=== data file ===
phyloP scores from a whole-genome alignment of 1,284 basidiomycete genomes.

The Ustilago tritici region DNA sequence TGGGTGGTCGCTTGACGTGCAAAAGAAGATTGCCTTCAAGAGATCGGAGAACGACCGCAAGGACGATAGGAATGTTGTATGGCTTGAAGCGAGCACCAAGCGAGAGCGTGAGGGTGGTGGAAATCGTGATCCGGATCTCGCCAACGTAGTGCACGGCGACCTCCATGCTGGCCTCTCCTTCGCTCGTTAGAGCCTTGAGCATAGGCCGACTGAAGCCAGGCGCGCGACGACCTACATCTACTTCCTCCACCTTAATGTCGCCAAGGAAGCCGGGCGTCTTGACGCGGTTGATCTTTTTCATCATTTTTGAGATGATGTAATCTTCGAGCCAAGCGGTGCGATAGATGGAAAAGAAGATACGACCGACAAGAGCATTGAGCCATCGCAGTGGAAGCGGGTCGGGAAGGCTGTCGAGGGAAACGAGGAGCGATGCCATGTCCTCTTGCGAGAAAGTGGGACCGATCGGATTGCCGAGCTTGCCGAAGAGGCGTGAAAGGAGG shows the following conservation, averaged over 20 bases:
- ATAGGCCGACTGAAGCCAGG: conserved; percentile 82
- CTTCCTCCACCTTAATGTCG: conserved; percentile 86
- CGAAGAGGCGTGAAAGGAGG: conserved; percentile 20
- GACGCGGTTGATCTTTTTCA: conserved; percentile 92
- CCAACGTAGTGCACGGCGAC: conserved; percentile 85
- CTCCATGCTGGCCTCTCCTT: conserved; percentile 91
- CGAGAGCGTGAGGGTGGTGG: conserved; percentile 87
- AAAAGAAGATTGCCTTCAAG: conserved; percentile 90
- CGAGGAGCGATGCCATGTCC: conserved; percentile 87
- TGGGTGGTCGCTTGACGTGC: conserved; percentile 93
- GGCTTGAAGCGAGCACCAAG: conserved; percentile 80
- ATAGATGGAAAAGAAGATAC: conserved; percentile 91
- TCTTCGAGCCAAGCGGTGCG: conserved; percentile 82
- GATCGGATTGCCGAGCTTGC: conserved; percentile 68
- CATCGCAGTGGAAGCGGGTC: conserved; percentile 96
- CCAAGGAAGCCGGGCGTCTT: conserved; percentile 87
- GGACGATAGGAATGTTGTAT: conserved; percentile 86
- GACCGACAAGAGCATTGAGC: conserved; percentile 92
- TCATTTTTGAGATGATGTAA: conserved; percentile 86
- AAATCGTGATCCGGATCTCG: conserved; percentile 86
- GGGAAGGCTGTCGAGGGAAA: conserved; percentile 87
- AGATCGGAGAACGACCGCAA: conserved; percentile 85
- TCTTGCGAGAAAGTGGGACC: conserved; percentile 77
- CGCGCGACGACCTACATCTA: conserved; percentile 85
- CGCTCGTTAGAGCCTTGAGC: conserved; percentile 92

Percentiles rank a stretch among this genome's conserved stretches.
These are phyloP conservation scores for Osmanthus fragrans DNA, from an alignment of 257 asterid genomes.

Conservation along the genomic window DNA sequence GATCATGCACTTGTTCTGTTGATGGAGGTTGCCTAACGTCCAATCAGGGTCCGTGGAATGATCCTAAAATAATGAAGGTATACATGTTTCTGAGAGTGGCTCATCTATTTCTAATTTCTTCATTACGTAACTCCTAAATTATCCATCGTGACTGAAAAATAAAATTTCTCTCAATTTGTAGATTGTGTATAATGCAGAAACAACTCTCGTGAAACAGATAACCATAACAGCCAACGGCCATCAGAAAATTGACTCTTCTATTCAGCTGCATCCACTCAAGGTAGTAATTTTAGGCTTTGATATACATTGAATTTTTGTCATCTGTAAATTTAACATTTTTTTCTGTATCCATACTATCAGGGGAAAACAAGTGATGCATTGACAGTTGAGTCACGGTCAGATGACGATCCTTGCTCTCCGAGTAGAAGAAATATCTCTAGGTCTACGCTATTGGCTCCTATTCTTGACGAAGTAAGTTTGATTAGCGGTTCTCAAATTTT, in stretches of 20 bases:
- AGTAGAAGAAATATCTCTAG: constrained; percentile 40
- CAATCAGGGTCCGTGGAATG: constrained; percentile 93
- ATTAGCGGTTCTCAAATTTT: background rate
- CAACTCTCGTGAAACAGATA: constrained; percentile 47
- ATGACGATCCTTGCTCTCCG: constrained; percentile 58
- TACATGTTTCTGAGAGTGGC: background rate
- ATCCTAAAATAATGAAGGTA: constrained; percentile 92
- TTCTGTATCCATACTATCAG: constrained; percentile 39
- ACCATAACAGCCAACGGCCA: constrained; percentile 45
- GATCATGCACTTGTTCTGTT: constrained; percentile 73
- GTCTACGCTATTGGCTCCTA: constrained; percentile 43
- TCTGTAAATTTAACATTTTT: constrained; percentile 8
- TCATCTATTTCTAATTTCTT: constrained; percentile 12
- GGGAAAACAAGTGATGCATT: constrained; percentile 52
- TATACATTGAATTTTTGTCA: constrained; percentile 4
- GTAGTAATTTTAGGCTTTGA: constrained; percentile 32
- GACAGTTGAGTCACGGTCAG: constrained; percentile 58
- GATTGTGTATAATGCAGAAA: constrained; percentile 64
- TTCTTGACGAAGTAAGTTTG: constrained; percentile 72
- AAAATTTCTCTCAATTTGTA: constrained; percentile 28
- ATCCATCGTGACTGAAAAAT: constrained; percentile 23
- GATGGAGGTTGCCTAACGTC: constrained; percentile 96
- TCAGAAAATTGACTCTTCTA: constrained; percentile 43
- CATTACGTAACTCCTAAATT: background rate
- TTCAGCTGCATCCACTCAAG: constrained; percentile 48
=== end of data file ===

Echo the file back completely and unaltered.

phyloP scores from a whole-genome alignment of 1,284 basidiomycete genomes.

The Ustilago tritici region DNA sequence TGGGTGGTCGCTTGACGTGCAAAAGAAGATTGCCTTCAAGAGATCGGAGAACGACCGCAAGGACGATAGGAATGTTGTATGGCTTGAAGCGAGCACCAAGCGAGAGCGTGAGGGTGGTGGAAATCGTGATCCGGATCTCGCCAACGTAGTGCACGGCGACCTCCATGCTGGCCTCTCCTTCGCTCGTTAGAGCCTTGAGCATAGGCCGACTGAAGCCAGGCGCGCGACGACCTACATCTACTTCCTCCACCTTAATGTCGCCAAGGAAGCCGGGCGTCTTGACGCGGTTGATCTTTTTCATCATTTTTGAGATGATGTAATCTTCGAGCCAAGCGGTGCGATAGATGGAAAAGAAGATACGACCGACAAGAGCATTGAGCCATCGCAGTGGAAGCGGGTCGGGAAGGCTGTCGAGGGAAACGAGGAGCGATGCCATGTCCTCTTGCGAGAAAGTGGGACCGATCGGATTGCCGAGCTTGCCGAAGAGGCGTGAAAGGAGG shows the following conservation, averaged over 20 bases:
- ATAGGCCGACTGAAGCCAGG: conserved; percentile 82
- CTTCCTCCACCTTAATGTCG: conserved; percentile 86
- CGAAGAGGCGTGAAAGGAGG: conserved; percentile 20
- GACGCGGTTGATCTTTTTCA: conserved; percentile 92
- CCAACGTAGTGCACGGCGAC: conserved; percentile 85
- CTCCATGCTGGCCTCTCCTT: conserved; percentile 91
- CGAGAGCGTGAGGGTGGTGG: conserved; percentile 87
- AAAAGAAGATTGCCTTCAAG: conserved; percentile 90
- CGAGGAGCGATGCCATGTCC: conserved; percentile 87
- TGGGTGGTCGCTTGACGTGC: conserved; percentile 93
- GGCTTGAAGCGAGCACCAAG: conserved; percentile 80
- ATAGATGGAAAAGAAGATAC: conserved; percentile 91
- TCTTCGAGCCAAGCGGTGCG: conserved; percentile 82
- GATCGGATTGCCGAGCTTGC: conserved; percentile 68
- CATCGCAGTGGAAGCGGGTC: conserved; percentile 96
- CCAAGGAAGCCGGGCGTCTT: conserved; percentile 87
- GGACGATAGGAATGTTGTAT: conserved; percentile 86
- GACCGACAAGAGCATTGAGC: conserved; percentile 92
- TCATTTTTGAGATGATGTAA: conserved; percentile 86
- AAATCGTGATCCGGATCTCG: conserved; percentile 86
- GGGAAGGCTGTCGAGGGAAA: conserved; percentile 87
- AGATCGGAGAACGACCGCAA: conserved; percentile 85
- TCTTGCGAGAAAGTGGGACC: conserved; percentile 77
- CGCGCGACGACCTACATCTA: conserved; percentile 85
- CGCTCGTTAGAGCCTTGAGC: conserved; percentile 92

Percentiles rank a stretch among this genome's conserved stretches.
These are phyloP conservation scores for Osmanthus fragrans DNA, from an alignment of 257 asterid genomes.

Conservation along the genomic window DNA sequence GATCATGCACTTGTTCTGTTGATGGAGGTTGCCTAACGTCCAATCAGGGTCCGTGGAATGATCCTAAAATAATGAAGGTATACATGTTTCTGAGAGTGGCTCATCTATTTCTAATTTCTTCATTACGTAACTCCTAAATTATCCATCGTGACTGAAAAATAAAATTTCTCTCAATTTGTAGATTGTGTATAATGCAGAAACAACTCTCGTGAAACAGATAACCATAACAGCCAACGGCCATCAGAAAATTGACTCTTCTATTCAGCTGCATCCACTCAAGGTAGTAATTTTAGGCTTTGATATACATTGAATTTTTGTCATCTGTAAATTTAACATTTTTTTCTGTATCCATACTATCAGGGGAAAACAAGTGATGCATTGACAGTTGAGTCACGGTCAGATGACGATCCTTGCTCTCCGAGTAGAAGAAATATCTCTAGGTCTACGCTATTGGCTCCTATTCTTGACGAAGTAAGTTTGATTAGCGGTTCTCAAATTTT, in stretches of 20 bases:
- AGTAGAAGAAATATCTCTAG: constrained; percentile 40
- CAATCAGGGTCCGTGGAATG: constrained; percentile 93
- ATTAGCGGTTCTCAAATTTT: background rate
- CAACTCTCGTGAAACAGATA: constrained; percentile 47
- ATGACGATCCTTGCTCTCCG: constrained; percentile 58
- TACATGTTTCTGAGAGTGGC: background rate
- ATCCTAAAATAATGAAGGTA: constrained; percentile 92
- TTCTGTATCCATACTATCAG: constrained; percentile 39
- ACCATAACAGCCAACGGCCA: constrained; percentile 45
- GATCATGCACTTGTTCTGTT: constrained; percentile 73
- GTCTACGCTATTGGCTCCTA: constrained; percentile 43
- TCTGTAAATTTAACATTTTT: constrained; percentile 8
- TCATCTATTTCTAATTTCTT: constrained; percentile 12
- GGGAAAACAAGTGATGCATT: constrained; percentile 52
- TATACATTGAATTTTTGTCA: constrained; percentile 4
- GTAGTAATTTTAGGCTTTGA: constrained; percentile 32
- GACAGTTGAGTCACGGTCAG: constrained; percentile 58
- GATTGTGTATAATGCAGAAA: constrained; percentile 64
- TTCTTGACGAAGTAAGTTTG: constrained; percentile 72
- AAAATTTCTCTCAATTTGTA: constrained; percentile 28
- ATCCATCGTGACTGAAAAAT: constrained; percentile 23
- GATGGAGGTTGCCTAACGTC: constrained; percentile 96
- TCAGAAAATTGACTCTTCTA: constrained; percentile 43
- CATTACGTAACTCCTAAATT: background rate
- TTCAGCTGCATCCACTCAAG: constrained; percentile 48